Last week, Andrew Mason, founder and former CEO of Groupon, launched a new company. The company, Detour, makes “immersive, location-aware audio walks”. Just like Uber turns your GPS-enabled smart-phone to your personal driver, Detour turns your phone into a personal tour guide. Andrew and TechCrunch give more background. I signed up immediately and was given early access, and had a great experience.
[Full disclosure: I used to work for Andrew at Groupon, and I’m a big fan]
I chose the tour of the San Francisco Ferry Building. There were a few minor technical issues getting started (that the team is aware of and working on), but most of the tour went extremely well. The Ferry Building is not hard to love, given it’s design, prominent location, the delicious shops inside. The main guide did a good job narrating the history, but the real treat, but a couple things made it even better than having a live tour guide. Since you’re listening on your headphones, they can provide different background sounds – walking up to the building, I heard old cable cars rumbling, horses neighing and clopping, and talk from a market a hundred years ago. But the real treat was the interviews with old-timers connected to the building. The man who has maintained the clock for decades explained how it is built to last for centuries, and at 120 years old is maybe 1% into it’s design life. A (fourth-generation?) worker on the tower describes hidden graffiti in secret spots, and tells a harrowing accident story about an accident. Detour didn’t just give a tour of a place, it was an intimate look into the life of the city and the people that have built it.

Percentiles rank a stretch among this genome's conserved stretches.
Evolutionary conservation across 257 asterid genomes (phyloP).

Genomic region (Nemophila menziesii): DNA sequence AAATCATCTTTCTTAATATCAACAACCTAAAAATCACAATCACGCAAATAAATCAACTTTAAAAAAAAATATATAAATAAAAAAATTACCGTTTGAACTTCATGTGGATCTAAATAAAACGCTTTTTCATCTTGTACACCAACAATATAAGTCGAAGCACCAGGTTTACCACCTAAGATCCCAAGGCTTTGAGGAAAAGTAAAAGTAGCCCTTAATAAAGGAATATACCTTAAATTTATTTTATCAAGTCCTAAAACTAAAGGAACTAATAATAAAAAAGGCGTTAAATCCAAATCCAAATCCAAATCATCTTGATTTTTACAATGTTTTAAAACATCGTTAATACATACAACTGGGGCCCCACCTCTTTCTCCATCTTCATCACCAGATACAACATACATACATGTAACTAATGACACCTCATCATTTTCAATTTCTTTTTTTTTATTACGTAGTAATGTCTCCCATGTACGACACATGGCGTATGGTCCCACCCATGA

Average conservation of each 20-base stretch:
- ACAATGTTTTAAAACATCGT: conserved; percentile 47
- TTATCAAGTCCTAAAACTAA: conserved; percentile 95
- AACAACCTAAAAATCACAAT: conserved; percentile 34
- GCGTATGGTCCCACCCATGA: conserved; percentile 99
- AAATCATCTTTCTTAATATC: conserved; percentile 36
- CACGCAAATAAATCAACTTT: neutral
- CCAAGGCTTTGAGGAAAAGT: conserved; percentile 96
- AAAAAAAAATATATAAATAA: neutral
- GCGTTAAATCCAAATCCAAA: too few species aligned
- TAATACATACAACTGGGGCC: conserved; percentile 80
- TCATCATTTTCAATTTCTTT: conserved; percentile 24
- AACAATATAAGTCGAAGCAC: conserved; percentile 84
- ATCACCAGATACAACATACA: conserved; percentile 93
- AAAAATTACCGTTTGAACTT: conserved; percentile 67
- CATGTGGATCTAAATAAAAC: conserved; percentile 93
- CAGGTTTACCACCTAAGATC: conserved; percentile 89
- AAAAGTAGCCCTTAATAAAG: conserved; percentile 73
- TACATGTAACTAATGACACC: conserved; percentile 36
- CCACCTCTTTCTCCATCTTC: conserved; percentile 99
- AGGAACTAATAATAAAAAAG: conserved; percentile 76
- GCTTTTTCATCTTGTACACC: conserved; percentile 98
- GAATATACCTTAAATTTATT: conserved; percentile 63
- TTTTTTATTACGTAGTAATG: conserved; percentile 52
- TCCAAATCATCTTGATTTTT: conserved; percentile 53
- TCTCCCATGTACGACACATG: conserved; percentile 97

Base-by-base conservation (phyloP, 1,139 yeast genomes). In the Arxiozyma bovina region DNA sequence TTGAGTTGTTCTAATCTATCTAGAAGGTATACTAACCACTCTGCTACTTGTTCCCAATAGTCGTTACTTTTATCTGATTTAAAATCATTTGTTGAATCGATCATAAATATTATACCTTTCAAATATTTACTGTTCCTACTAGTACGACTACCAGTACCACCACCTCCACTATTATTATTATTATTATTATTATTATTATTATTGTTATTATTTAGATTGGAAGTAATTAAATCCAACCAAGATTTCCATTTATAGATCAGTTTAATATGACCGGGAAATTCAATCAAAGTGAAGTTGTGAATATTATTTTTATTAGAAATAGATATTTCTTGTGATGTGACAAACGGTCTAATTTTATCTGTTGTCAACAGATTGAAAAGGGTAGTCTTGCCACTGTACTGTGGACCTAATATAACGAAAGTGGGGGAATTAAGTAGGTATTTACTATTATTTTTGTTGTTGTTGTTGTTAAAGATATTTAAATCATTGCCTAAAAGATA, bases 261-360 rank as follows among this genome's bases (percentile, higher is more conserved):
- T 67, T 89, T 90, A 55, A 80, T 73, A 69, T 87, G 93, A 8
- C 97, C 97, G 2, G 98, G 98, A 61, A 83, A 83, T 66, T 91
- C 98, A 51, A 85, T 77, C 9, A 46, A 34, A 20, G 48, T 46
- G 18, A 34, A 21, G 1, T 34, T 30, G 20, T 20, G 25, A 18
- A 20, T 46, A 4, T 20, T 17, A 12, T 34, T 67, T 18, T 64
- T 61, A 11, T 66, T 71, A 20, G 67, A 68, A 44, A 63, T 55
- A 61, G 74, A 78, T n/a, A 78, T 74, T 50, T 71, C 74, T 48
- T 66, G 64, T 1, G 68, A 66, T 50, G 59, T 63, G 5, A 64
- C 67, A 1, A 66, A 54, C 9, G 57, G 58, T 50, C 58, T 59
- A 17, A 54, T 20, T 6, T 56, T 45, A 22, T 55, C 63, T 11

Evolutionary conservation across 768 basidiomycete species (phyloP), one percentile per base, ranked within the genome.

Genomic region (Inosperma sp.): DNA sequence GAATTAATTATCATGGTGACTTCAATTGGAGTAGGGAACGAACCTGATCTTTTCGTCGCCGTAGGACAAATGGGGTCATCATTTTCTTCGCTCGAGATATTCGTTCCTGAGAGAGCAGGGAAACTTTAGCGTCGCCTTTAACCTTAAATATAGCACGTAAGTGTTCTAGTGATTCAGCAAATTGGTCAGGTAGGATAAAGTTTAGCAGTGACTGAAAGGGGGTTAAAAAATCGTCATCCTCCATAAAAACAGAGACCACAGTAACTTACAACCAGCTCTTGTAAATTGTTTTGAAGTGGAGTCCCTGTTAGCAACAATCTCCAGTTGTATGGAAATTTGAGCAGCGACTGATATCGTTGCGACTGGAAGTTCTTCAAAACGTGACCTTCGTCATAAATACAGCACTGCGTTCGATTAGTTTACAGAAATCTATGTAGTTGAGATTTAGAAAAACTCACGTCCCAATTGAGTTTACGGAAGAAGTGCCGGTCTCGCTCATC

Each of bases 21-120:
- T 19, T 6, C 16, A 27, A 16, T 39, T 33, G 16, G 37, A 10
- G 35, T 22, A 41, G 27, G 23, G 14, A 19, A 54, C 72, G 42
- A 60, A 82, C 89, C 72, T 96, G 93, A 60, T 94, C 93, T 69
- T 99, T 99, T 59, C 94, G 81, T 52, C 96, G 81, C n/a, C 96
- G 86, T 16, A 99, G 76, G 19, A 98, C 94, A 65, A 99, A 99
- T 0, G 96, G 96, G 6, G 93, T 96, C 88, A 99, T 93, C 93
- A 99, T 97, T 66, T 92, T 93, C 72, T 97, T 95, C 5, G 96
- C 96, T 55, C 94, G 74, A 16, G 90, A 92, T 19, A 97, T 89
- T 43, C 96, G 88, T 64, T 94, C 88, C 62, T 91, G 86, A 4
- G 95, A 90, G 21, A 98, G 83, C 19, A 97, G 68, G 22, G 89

Technically, the app worked well. The marketing copy says that you shouldn’t need to pull out your phone after you start the tour, and that was mostly correct. The content is broken up into chapters, each of which starts when you get to a certain location. The tour guide gave clear directions, and I easily found all except one of the points on the first try. The timing of the directions was also impeccable – every time I thought “Wait, am I going the right way?”, it wasn’t 5 seconds before she said “You should be passing X on your left” and I was right there. I don’t know if they check your location in-between chapters and calibrate, or I walk exactly as fast as the tour guide expected, but it really did feel like magic. It was easy to forget that I was listening to a recording instead of being guided by a live person.
I have no doubts that the technical issues will be fixed – Andrew has great product sense and personality and the tech team is very sharp. As long as the tours remain as high quality as the one I took, Detour should be a great product, for tourists and locals alike. Some people thought Detour was a strange followup from the founder of Groupon, but I disagree. Although the e-commerce aspect is what drove that business, Groupon was, at its heart, about loving your neighborhood and your city more and having a great time. Detour is another, possibly purer expression of that same goal. It makes me want to visit more new places, to see them through Detour’s eyes.